• Costume Contest: Sometimes there’s an official contest, and sometimes people just dress up for fun. Does the personality of the character seem to match the person? Does the outfit go with the body type? How much craft went into making the costume? How much creativity went into the concept and design?
  • Exhibit Hall: When the event is in full swing (typically on a Saturday), shoppers, sellers, and celebrities (selling their photos, books, and autographs) are most abundant in the exhibit hall. Exhibitors become increasingly desperate to sell their wares as the final day draws near so they can avoid shipping costs and transportation hassles of unsold merchandise. This is the perfect setting to observe, listen, take photographs, jot down notes, ask questions, and talk to as many people as possible.

 

Science fiction conventions provide terrific sensory stimulation – amid a temporary mass mingling of diverse segments of the population – for generating book, short story, article, essay, and poem ideas. See what inspires your writing at the next convention you attend.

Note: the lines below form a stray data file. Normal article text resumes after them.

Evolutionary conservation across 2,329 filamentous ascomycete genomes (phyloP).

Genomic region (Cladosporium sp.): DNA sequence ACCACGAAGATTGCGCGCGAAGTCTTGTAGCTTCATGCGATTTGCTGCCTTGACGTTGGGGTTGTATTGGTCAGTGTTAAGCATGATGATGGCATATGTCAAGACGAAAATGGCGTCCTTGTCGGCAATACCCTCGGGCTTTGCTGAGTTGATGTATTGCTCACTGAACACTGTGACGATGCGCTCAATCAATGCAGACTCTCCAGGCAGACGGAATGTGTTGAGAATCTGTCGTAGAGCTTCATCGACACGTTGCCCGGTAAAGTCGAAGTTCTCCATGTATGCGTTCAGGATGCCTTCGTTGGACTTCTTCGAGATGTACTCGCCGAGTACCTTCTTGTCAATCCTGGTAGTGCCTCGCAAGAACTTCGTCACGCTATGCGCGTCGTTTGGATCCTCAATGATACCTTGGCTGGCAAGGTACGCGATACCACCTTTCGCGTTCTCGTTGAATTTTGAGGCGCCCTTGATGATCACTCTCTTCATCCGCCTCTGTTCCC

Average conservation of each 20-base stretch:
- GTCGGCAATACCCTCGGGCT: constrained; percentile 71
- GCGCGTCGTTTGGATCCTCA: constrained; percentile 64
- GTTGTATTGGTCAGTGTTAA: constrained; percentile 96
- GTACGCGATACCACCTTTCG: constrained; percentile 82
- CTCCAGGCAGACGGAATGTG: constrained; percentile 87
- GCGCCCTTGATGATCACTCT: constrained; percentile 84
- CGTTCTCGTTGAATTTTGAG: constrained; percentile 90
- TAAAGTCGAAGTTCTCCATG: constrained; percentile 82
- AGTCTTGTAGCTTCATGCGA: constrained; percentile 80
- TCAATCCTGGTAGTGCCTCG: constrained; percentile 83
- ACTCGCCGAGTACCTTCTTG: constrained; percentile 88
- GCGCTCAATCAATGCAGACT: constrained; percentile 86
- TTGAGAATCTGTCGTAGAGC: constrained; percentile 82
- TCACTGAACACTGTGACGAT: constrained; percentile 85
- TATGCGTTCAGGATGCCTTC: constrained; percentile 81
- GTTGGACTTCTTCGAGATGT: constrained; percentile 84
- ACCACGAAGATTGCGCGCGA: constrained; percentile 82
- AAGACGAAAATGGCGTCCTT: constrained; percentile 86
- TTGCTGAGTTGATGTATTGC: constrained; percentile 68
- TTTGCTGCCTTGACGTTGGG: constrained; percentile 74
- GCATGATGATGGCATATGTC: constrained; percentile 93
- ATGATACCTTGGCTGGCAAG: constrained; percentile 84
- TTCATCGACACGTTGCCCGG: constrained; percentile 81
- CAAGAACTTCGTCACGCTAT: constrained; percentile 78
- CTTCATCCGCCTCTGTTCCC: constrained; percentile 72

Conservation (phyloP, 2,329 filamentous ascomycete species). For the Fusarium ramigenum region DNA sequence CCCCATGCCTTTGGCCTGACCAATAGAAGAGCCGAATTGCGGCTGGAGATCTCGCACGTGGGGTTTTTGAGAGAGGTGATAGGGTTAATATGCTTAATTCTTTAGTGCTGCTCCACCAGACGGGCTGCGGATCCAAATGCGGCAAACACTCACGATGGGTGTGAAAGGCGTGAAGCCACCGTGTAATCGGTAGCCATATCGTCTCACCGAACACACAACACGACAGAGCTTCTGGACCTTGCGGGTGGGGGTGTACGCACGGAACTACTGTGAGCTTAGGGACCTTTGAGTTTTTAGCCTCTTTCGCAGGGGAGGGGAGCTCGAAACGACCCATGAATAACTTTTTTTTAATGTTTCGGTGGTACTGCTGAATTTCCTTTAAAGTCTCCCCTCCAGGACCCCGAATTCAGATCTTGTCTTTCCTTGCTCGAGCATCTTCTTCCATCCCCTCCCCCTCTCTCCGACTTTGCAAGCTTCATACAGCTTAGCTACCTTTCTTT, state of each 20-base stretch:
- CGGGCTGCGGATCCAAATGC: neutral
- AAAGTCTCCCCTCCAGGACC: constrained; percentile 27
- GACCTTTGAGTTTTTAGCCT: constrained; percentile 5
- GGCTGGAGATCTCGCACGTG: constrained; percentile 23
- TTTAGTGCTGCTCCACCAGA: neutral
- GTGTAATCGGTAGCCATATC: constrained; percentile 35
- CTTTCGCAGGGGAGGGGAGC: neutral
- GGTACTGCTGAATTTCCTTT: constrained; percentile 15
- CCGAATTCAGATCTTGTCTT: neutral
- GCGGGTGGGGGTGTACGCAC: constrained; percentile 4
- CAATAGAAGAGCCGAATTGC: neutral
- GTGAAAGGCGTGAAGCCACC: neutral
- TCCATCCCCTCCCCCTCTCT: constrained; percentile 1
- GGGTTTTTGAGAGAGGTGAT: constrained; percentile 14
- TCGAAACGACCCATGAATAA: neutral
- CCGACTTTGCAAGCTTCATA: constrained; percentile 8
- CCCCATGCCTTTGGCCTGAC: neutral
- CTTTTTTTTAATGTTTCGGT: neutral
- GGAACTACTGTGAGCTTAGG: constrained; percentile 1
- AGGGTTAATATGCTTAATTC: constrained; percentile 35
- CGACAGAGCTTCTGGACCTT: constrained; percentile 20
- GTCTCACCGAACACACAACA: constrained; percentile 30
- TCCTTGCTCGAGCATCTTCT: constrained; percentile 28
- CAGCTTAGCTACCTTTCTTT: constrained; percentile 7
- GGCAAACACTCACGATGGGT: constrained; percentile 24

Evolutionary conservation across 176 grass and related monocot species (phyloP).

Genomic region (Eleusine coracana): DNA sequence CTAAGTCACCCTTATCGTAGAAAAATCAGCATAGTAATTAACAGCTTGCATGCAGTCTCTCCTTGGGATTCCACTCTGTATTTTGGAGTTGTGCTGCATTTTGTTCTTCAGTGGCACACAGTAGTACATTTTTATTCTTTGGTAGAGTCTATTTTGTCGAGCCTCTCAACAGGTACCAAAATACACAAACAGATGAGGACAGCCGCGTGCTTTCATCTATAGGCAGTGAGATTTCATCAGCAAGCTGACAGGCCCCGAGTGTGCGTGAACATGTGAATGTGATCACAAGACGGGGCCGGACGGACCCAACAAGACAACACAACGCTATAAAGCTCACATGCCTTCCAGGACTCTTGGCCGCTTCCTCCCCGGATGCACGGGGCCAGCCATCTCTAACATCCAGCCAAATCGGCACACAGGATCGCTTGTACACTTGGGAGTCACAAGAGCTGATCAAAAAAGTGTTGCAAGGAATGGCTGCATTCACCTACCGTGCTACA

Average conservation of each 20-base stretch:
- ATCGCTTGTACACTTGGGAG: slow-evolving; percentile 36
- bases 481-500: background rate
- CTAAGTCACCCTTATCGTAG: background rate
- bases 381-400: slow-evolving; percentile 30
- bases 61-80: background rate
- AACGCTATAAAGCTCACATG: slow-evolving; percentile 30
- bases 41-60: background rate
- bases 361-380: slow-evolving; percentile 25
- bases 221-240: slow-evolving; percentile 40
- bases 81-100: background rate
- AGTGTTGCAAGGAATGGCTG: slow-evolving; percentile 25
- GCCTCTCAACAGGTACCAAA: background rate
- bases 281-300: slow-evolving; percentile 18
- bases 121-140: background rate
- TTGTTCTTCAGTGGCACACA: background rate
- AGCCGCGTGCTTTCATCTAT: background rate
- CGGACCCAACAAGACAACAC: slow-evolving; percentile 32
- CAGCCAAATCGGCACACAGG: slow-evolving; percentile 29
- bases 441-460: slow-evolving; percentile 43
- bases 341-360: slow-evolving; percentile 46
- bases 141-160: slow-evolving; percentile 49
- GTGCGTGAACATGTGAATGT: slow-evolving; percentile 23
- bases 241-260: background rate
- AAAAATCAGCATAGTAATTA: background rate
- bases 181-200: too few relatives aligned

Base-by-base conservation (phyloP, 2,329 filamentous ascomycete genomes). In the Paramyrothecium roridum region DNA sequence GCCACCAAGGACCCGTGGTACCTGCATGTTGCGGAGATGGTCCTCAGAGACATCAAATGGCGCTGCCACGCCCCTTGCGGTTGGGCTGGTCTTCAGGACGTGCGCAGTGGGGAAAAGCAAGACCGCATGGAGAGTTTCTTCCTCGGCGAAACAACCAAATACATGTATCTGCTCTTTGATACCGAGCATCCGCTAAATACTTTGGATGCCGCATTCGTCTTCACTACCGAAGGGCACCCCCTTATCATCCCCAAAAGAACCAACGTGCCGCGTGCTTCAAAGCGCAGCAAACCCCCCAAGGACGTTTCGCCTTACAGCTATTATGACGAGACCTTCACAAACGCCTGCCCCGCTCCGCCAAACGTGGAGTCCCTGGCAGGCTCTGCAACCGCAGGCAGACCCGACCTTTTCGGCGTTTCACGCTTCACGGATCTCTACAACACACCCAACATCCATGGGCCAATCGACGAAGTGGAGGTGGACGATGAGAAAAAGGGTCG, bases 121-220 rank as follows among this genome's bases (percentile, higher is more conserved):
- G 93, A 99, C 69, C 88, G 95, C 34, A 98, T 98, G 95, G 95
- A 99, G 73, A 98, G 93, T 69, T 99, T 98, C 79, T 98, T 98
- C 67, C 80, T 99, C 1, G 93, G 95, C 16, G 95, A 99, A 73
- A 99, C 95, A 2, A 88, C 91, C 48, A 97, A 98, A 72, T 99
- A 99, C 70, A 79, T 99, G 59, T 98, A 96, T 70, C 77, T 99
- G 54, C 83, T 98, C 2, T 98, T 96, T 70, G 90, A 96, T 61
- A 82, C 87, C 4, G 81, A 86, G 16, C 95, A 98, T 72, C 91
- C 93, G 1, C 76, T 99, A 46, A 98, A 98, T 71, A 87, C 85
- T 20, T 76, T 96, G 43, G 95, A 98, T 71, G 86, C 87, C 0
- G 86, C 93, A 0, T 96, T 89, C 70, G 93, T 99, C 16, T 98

***

Leslie C. Halpern is an award-winning poet and author of several books, including Scantily Clad Truths (2018), 200 Love Lessons from the Movies (2016), Passionate About Their Work (2010), and Dreams on Film (2003). She has written more than 4,000 articles, reviews, essays and poems for a variety of publishers such as The Hollywood Reporter and Daily Variety. Leslie also teaches a film course in the Senior Tars Enrichment Program at Rollins College.